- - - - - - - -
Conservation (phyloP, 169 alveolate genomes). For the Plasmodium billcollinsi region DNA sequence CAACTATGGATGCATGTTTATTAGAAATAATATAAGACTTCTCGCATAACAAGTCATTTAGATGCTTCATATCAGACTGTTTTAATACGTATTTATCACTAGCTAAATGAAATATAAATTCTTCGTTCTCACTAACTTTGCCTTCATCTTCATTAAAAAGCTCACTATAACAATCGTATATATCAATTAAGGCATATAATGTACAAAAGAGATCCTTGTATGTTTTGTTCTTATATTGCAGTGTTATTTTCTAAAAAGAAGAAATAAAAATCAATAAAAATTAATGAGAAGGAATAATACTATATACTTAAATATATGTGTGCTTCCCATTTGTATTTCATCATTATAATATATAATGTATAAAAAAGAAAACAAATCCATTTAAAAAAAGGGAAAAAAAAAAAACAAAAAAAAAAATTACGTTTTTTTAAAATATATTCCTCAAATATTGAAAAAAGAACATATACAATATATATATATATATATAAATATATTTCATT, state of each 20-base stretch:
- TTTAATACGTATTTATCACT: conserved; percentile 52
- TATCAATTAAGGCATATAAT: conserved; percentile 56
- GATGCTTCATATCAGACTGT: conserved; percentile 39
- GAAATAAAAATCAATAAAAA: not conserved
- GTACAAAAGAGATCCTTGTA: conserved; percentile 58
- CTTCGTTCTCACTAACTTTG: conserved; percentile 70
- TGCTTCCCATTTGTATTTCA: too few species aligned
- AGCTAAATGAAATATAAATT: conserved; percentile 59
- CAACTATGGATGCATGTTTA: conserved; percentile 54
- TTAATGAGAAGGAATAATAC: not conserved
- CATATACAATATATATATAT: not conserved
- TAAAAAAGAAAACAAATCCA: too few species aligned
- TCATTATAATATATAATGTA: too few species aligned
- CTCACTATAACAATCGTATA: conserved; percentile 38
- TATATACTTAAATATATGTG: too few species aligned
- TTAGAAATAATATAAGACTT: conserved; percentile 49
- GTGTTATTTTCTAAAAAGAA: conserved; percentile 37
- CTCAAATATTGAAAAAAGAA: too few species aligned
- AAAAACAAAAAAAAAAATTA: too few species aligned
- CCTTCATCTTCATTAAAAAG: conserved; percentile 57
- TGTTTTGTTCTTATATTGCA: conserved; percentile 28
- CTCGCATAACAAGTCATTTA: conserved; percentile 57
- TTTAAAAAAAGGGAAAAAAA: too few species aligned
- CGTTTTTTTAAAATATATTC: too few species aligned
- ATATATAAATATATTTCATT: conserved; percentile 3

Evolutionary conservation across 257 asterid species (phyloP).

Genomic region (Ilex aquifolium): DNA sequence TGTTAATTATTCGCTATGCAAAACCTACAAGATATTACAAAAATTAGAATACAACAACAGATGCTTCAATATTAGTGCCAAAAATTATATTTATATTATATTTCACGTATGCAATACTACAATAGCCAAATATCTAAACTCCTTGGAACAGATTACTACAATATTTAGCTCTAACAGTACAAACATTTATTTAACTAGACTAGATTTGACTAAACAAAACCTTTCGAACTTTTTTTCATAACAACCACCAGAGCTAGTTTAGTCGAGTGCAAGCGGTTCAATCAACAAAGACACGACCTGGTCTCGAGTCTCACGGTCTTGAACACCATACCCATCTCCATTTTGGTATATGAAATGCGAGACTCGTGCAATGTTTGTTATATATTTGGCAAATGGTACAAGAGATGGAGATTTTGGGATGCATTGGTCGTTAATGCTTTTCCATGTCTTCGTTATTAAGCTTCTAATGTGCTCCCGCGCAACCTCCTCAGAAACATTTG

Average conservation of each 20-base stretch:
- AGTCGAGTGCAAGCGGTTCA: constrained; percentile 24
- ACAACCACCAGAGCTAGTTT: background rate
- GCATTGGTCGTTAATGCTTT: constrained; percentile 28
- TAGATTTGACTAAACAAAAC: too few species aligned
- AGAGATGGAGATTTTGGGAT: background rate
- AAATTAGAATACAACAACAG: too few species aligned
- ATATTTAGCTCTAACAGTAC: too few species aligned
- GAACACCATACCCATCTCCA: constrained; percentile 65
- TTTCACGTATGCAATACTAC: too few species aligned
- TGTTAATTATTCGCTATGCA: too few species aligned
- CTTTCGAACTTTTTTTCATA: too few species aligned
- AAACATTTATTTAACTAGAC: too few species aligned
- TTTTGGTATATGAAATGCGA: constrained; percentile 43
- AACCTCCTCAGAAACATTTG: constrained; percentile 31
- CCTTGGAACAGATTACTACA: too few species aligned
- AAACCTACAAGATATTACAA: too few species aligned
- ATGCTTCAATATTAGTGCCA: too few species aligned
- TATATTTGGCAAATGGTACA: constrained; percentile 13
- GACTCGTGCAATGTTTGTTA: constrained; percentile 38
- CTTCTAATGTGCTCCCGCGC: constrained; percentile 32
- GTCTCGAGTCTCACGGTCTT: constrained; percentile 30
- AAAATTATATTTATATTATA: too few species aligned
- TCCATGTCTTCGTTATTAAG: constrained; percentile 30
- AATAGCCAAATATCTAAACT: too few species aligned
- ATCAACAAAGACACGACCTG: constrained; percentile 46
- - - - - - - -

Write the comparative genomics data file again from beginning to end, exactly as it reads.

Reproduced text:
Conservation (phyloP, 169 alveolate genomes). For the Plasmodium billcollinsi region DNA sequence CAACTATGGATGCATGTTTATTAGAAATAATATAAGACTTCTCGCATAACAAGTCATTTAGATGCTTCATATCAGACTGTTTTAATACGTATTTATCACTAGCTAAATGAAATATAAATTCTTCGTTCTCACTAACTTTGCCTTCATCTTCATTAAAAAGCTCACTATAACAATCGTATATATCAATTAAGGCATATAATGTACAAAAGAGATCCTTGTATGTTTTGTTCTTATATTGCAGTGTTATTTTCTAAAAAGAAGAAATAAAAATCAATAAAAATTAATGAGAAGGAATAATACTATATACTTAAATATATGTGTGCTTCCCATTTGTATTTCATCATTATAATATATAATGTATAAAAAAGAAAACAAATCCATTTAAAAAAAGGGAAAAAAAAAAAACAAAAAAAAAAATTACGTTTTTTTAAAATATATTCCTCAAATATTGAAAAAAGAACATATACAATATATATATATATATATAAATATATTTCATT, state of each 20-base stretch:
- TTTAATACGTATTTATCACT: conserved; percentile 52
- TATCAATTAAGGCATATAAT: conserved; percentile 56
- GATGCTTCATATCAGACTGT: conserved; percentile 39
- GAAATAAAAATCAATAAAAA: not conserved
- GTACAAAAGAGATCCTTGTA: conserved; percentile 58
- CTTCGTTCTCACTAACTTTG: conserved; percentile 70
- TGCTTCCCATTTGTATTTCA: too few species aligned
- AGCTAAATGAAATATAAATT: conserved; percentile 59
- CAACTATGGATGCATGTTTA: conserved; percentile 54
- TTAATGAGAAGGAATAATAC: not conserved
- CATATACAATATATATATAT: not conserved
- TAAAAAAGAAAACAAATCCA: too few species aligned
- TCATTATAATATATAATGTA: too few species aligned
- CTCACTATAACAATCGTATA: conserved; percentile 38
- TATATACTTAAATATATGTG: too few species aligned
- TTAGAAATAATATAAGACTT: conserved; percentile 49
- GTGTTATTTTCTAAAAAGAA: conserved; percentile 37
- CTCAAATATTGAAAAAAGAA: too few species aligned
- AAAAACAAAAAAAAAAATTA: too few species aligned
- CCTTCATCTTCATTAAAAAG: conserved; percentile 57
- TGTTTTGTTCTTATATTGCA: conserved; percentile 28
- CTCGCATAACAAGTCATTTA: conserved; percentile 57
- TTTAAAAAAAGGGAAAAAAA: too few species aligned
- CGTTTTTTTAAAATATATTC: too few species aligned
- ATATATAAATATATTTCATT: conserved; percentile 3

Evolutionary conservation across 257 asterid species (phyloP).

Genomic region (Ilex aquifolium): DNA sequence TGTTAATTATTCGCTATGCAAAACCTACAAGATATTACAAAAATTAGAATACAACAACAGATGCTTCAATATTAGTGCCAAAAATTATATTTATATTATATTTCACGTATGCAATACTACAATAGCCAAATATCTAAACTCCTTGGAACAGATTACTACAATATTTAGCTCTAACAGTACAAACATTTATTTAACTAGACTAGATTTGACTAAACAAAACCTTTCGAACTTTTTTTCATAACAACCACCAGAGCTAGTTTAGTCGAGTGCAAGCGGTTCAATCAACAAAGACACGACCTGGTCTCGAGTCTCACGGTCTTGAACACCATACCCATCTCCATTTTGGTATATGAAATGCGAGACTCGTGCAATGTTTGTTATATATTTGGCAAATGGTACAAGAGATGGAGATTTTGGGATGCATTGGTCGTTAATGCTTTTCCATGTCTTCGTTATTAAGCTTCTAATGTGCTCCCGCGCAACCTCCTCAGAAACATTTG

Average conservation of each 20-base stretch:
- AGTCGAGTGCAAGCGGTTCA: constrained; percentile 24
- ACAACCACCAGAGCTAGTTT: background rate
- GCATTGGTCGTTAATGCTTT: constrained; percentile 28
- TAGATTTGACTAAACAAAAC: too few species aligned
- AGAGATGGAGATTTTGGGAT: background rate
- AAATTAGAATACAACAACAG: too few species aligned
- ATATTTAGCTCTAACAGTAC: too few species aligned
- GAACACCATACCCATCTCCA: constrained; percentile 65
- TTTCACGTATGCAATACTAC: too few species aligned
- TGTTAATTATTCGCTATGCA: too few species aligned
- CTTTCGAACTTTTTTTCATA: too few species aligned
- AAACATTTATTTAACTAGAC: too few species aligned
- TTTTGGTATATGAAATGCGA: constrained; percentile 43
- AACCTCCTCAGAAACATTTG: constrained; percentile 31
- CCTTGGAACAGATTACTACA: too few species aligned
- AAACCTACAAGATATTACAA: too few species aligned
- ATGCTTCAATATTAGTGCCA: too few species aligned
- TATATTTGGCAAATGGTACA: constrained; percentile 13
- GACTCGTGCAATGTTTGTTA: constrained; percentile 38
- CTTCTAATGTGCTCCCGCGC: constrained; percentile 32
- GTCTCGAGTCTCACGGTCTT: constrained; percentile 30
- AAAATTATATTTATATTATA: too few species aligned
- TCCATGTCTTCGTTATTAAG: constrained; percentile 30
- AATAGCCAAATATCTAAACT: too few species aligned
- ATCAACAAAGACACGACCTG: constrained; percentile 46